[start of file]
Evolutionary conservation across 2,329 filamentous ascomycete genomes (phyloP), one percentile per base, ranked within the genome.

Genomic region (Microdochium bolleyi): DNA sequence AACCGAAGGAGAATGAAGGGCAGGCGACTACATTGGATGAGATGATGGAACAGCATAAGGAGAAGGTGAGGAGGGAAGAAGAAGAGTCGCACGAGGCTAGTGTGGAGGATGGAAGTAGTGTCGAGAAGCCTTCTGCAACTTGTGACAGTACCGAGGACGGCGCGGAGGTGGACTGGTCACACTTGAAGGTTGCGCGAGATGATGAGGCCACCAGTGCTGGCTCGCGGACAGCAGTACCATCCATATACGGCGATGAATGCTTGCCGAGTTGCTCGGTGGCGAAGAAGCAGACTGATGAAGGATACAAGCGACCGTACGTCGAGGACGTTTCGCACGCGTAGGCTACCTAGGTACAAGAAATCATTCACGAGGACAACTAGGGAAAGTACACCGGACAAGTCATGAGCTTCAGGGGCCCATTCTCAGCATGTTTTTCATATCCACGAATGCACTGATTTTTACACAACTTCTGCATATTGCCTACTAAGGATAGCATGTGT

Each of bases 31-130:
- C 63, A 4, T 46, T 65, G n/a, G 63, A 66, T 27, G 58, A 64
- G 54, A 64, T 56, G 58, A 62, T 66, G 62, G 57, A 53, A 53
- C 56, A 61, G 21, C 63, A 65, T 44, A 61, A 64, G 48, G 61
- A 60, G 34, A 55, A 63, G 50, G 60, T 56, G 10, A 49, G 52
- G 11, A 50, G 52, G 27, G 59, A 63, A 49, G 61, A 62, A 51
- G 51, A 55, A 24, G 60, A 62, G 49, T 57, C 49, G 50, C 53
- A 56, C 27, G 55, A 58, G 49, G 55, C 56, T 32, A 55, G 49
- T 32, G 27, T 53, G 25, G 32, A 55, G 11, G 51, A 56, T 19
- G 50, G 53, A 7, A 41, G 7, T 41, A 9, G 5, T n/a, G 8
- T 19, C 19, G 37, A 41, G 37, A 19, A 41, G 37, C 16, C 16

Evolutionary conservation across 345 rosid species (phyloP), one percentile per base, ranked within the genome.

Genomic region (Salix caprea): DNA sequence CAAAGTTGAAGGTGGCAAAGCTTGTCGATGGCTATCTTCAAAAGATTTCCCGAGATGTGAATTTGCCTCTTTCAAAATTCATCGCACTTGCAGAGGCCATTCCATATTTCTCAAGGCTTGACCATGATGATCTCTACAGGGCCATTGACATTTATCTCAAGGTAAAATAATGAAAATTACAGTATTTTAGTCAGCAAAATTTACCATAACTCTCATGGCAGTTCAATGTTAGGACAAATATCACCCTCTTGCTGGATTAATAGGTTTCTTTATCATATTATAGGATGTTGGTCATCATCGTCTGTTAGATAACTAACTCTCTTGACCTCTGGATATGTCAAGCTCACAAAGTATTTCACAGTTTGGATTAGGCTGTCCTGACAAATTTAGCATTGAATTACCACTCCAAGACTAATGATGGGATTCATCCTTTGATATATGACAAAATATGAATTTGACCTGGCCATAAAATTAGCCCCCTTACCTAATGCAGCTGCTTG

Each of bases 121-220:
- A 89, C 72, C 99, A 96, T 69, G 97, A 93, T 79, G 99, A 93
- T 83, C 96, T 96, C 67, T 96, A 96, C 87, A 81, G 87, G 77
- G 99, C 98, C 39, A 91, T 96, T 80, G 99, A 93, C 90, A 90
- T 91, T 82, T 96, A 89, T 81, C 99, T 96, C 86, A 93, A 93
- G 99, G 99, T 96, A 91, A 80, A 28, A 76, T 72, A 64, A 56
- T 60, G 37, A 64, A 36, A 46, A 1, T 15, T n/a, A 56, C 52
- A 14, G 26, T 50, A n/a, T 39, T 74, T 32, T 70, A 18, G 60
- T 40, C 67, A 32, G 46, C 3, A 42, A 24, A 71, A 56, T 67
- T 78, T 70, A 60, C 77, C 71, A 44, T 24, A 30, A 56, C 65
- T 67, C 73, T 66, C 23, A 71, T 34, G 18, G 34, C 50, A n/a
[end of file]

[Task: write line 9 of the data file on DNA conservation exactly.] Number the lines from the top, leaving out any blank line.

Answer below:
- G 51, A 55, A 24, G 60, A 62, G 49, T 57, C 49, G 50, C 53